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Morgan courthouse heated, cooled by unique geothermal system

Photo by Tricia Lynn Strader Water returns to Warm Springs Run after going through a heat exchanger in the courthouse, helping heat or cool the county building.
Photo by Tricia Lynn Strader
Water returns to Warm Springs Run after going through a heat exchanger in the courthouse, helping heat or cool the county building.

By Tricia Lynn Strader
Special to The Journal

BERKELEY SPRINGS, W.Va. — After many months of setbacks, the Morgan County Courthouse’s geothermal heating and cooling system was repaired this summer, and is now automated.

The energy-efficient, water-sourced heating and cooling system is different from a typical geothermal system in a commercial building. What makes it unusual is that the system uses surface water from the local stream as the energy source. It’s believed to be the only system of its kind in the state.

Simply put, water passes through a grate in the stream bed of Warm Springs Run, and into the system. A submerged pump in a pit inside the building pumps the water into a heat exchanger, where energy is exchanged with the building’s geothermal loop water. The stream water then flows back into the run through another pipe. Its temperature is changed no more than five degrees higher or lower. Stream water never mixes with anything in the building. The heat exchanger has its own water circulating throughout the building.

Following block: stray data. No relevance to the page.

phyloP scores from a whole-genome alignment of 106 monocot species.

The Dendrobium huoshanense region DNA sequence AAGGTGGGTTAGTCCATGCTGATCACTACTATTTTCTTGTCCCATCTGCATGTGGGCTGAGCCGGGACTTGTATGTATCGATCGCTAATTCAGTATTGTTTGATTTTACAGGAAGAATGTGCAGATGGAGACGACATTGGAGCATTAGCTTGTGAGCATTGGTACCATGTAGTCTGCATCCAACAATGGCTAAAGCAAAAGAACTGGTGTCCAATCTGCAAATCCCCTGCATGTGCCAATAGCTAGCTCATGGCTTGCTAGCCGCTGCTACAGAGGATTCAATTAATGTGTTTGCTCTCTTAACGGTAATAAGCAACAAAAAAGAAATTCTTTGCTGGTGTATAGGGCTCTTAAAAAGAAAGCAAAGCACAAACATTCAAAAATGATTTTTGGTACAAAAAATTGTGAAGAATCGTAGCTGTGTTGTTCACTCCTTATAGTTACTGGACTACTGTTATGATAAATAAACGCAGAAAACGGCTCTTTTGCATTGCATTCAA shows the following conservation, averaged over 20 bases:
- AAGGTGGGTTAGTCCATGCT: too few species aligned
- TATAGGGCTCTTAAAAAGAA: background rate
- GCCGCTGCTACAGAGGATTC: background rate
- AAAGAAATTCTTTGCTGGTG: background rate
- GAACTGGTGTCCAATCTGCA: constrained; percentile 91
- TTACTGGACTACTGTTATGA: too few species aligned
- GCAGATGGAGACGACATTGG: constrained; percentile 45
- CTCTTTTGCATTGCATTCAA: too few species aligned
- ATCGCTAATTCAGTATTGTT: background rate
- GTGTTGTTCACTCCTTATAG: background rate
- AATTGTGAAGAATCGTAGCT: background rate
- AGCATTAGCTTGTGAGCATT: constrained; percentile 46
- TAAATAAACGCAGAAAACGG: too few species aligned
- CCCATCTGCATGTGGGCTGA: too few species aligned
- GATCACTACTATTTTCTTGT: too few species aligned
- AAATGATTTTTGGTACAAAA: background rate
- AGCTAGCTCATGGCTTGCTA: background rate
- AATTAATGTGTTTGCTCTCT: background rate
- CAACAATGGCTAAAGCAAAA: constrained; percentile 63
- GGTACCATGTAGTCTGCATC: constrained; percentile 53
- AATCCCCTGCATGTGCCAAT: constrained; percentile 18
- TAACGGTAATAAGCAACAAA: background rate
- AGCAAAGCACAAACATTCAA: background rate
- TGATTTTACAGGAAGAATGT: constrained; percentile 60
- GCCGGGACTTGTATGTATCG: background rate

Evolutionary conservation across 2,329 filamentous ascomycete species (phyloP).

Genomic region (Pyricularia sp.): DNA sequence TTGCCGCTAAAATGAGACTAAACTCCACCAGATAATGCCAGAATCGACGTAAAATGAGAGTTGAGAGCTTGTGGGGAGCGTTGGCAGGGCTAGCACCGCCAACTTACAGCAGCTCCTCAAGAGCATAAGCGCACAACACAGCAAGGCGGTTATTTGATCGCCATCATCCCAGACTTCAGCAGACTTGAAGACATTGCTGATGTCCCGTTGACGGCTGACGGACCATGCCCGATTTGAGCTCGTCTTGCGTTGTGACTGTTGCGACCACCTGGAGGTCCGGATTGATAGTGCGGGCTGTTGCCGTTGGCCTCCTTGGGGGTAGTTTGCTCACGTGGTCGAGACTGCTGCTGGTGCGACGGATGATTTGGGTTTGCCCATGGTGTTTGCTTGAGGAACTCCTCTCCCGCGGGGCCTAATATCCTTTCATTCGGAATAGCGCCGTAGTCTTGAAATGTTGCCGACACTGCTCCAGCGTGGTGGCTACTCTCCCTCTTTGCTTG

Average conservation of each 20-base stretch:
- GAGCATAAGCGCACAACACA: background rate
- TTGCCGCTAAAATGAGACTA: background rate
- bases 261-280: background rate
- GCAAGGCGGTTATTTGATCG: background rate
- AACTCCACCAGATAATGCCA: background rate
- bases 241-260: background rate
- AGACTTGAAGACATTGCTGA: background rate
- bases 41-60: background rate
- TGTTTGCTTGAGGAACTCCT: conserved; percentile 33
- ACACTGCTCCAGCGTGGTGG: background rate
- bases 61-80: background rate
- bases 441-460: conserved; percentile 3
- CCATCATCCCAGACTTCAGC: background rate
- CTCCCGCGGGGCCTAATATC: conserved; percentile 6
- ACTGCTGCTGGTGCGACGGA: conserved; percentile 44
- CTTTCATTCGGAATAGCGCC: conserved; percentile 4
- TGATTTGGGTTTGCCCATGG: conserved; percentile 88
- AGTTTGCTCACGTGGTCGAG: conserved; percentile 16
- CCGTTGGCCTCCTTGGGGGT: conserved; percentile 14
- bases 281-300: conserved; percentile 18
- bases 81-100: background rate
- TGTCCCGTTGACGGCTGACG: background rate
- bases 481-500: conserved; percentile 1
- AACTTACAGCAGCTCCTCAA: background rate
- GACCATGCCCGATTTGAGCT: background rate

Water returns to Warm Springs Run after going through a heat exchanger in the courthouse, helping heat or cool the county building.

Typically, geothermal systems in commercial buildings are closed-loop underground systems with no boilers or cooling towers. This system is unique – an open-loop system because it harnesses surface water from the stream.

It uses the energy from the flowing water to run the heating and cooling systems, and disperses the water back into the stream. The boilers and cooling tower backups are only used if the water source was not at the right capacity, as in a drought or at an adequate temperature to meet building demand.

But when it was designed and installed during courthouse construction a few years ago, it had flaws. There was a startup performed in September 2010 by the contractor. It ran for about an hour. After that, it was turned off because the county did not have a special permit from the state department of environmental protection yet. When the permits were received, it ran for about 36 hours and quit running. It took months to get it operational again…

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